News & Events


Landlords exploiting loopholes in Government protection for commercial tenants

In our previous update, Natalie Ball outlined the government policy under the Coronavirus Act 2020 (CVA) to protect commercial tenants from having their premises taken back or ‘forfeited’ by their landlords for non-payment of rent.

The Department for Business, Energy and Industrial Strategy said: ‘In these exceptional times, we urge landlords to act in a socially responsible way, exercising judgement and discretion with their tenants.’

Many landlords have been exemplary; offering rent reductions and rent holidays. Unfortunately, a few landlords are not entering into the spirit of the CVA, and the BBC reported this week some gym and leisure centre tenants are possibly facing eviction during the coronavirus pandemic over non-payment of rent.

The CVA aims to protect commercial tenants, and places a ban on landlords forfeiting commercial leases for non-payment of rent during the relevant period (currently 26 March 2020 to 30 June 2020 (unless extended)). Rent includes all sums the tenant is liable to pay under the lease including the annual/basic rent as well as contributions to service charge and insurance. A tenant’s inability to pay does not need to be a direct result of COVID-19 and applies regardless of the reasons for non-payment.

The Act restricts the landlord's ability to recover possession during the ‘relevant period’ where the right to re-enter is due to non-payment of rent, although the landlord’s rights are restored once the relevant period expires.

The nuance of the CVA is important:

  • it is not the case that a business cannot be forced out of its premises if it misses a payment in the next three months (it could still be forced out after the three month period)
  • however a business cannot be forced out of its premises in the next three months if it misses a payment.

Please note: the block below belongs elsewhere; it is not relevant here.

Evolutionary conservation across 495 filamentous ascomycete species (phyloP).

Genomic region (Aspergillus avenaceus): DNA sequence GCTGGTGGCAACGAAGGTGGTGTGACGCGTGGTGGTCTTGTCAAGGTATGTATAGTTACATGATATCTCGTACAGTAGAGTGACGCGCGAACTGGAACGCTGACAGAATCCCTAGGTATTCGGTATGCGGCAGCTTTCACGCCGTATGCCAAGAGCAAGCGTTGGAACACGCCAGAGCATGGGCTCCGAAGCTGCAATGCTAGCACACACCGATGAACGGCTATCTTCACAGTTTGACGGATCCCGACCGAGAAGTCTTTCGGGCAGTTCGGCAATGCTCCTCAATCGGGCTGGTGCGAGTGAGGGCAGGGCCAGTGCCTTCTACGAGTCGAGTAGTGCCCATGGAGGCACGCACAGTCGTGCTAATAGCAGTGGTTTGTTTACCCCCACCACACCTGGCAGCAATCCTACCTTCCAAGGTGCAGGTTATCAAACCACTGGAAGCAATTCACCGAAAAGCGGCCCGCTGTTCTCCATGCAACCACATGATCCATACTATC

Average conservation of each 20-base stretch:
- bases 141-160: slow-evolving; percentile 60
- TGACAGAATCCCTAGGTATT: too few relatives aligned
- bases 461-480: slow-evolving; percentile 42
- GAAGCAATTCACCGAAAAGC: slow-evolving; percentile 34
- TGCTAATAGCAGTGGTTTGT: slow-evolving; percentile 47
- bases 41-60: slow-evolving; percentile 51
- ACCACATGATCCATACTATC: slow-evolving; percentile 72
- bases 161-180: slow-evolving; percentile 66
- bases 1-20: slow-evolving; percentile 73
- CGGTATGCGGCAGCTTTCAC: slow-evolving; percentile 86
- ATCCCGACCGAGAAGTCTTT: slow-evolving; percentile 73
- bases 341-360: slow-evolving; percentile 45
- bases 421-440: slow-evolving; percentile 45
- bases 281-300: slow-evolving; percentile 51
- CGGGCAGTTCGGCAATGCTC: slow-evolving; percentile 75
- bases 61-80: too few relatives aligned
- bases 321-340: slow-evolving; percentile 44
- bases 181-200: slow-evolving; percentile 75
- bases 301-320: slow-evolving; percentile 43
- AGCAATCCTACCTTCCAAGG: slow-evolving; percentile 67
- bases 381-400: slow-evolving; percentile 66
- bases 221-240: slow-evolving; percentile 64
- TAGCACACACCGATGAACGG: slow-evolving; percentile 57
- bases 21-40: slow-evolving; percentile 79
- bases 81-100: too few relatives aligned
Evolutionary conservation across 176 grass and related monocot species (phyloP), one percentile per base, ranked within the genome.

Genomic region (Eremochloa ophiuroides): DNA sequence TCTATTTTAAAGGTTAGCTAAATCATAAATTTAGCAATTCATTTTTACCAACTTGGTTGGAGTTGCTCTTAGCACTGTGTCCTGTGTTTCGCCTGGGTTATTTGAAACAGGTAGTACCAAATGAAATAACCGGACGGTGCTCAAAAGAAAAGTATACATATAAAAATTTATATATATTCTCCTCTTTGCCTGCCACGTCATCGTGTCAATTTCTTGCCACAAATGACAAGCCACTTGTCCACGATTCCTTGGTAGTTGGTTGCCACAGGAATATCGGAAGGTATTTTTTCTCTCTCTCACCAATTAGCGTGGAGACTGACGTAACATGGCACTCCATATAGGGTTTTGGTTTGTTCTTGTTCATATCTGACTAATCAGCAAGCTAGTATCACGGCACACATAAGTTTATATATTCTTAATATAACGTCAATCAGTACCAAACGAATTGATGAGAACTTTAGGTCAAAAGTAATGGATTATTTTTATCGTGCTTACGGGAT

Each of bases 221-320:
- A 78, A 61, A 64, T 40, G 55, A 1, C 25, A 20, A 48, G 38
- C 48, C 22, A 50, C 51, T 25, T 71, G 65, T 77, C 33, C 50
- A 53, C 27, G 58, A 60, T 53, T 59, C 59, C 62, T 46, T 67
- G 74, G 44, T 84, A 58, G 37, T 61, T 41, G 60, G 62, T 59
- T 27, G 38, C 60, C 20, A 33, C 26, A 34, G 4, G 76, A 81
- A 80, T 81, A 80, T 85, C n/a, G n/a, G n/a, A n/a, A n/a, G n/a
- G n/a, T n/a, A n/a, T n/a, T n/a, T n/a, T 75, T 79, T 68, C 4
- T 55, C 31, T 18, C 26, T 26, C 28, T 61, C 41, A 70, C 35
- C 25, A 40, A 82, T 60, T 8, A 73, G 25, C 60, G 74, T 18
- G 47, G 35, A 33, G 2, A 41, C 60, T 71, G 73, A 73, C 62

The CVA doesn’t stop time running for the accrual of late payment interest on any arrears that fall due.

In addition, the CVA protections do not affect the landlord's right to take up other actions against their tenant for non-payment of rent as the Act only suspends the landlord’s right to forfeit; not the tenant’s obligation to pay rent.

Landlords may look to call on rent deposit deeds or exercise their powers against a guarantor. Some may go further and threaten other actions against tenants including;

  • Money Claim: the landlord can still issue court proceedings against the tenant for recovery of rent arrears and/or other sums owing under the lease. If successful in obtaining a money judgment against the tenant, the landlord will have the usual range of enforcement measures available to him through the court;
  • Statutory Demands: if the rent arrears are not disputed, the landlord could serve a statutory demand on the tenant which allows the tenant 21 days to pay the sums due. If the tenant fails to pay within 21 days, the landlord can file and serve a winding up petition.

The Government may introduce legislation that limits the availability of insolvency procedures during the pandemic.  Also in practice, there may be difficulties during the COVID-19 outbreak in terms of issuing claims, serving proceedings, listing hearings, and obtaining and enforcing judgments

  • Commercial Rent Arrears Recovery (‘CRAR’): the landlord does not need to go to court and can take steps to take control of the tenant’s goods under the CRAR regime. In theory, the landlord can serve notice on the tenant confirming the date their authorised agent will visit the premises to seize goods to the value of the rent arrears. There is hope for tenants that whilst we are in lockdown it may be difficult for landlords to exercise CRAR as the premises in question should be closed.

Unless the relevant period is extended, all unpaid rents will become enforceable by forfeiture in three months’ time, when quite possibly the trading environment for tenants will not have significantly improved.

We would suggest it is still sensible for landlords and tenants to agree commercial terms between them for dealing with the March 2020 quarter’s rent, including:

  1. what will and will not be paid,
  2. when it will be paid,
  3. whether interest will accrue; and
  4. what rights the landlord will give up in the meantime

We will of course be monitoring the situation and will keep you updated when we hear more.


These notes have been prepared for the purpose of an article only. They should not be regarded as a substitute for taking legal advice.

Get in touch

Talk to us about your legal challenges and discover how our expert, pragmatic legal advice and broad commercial acumen can help.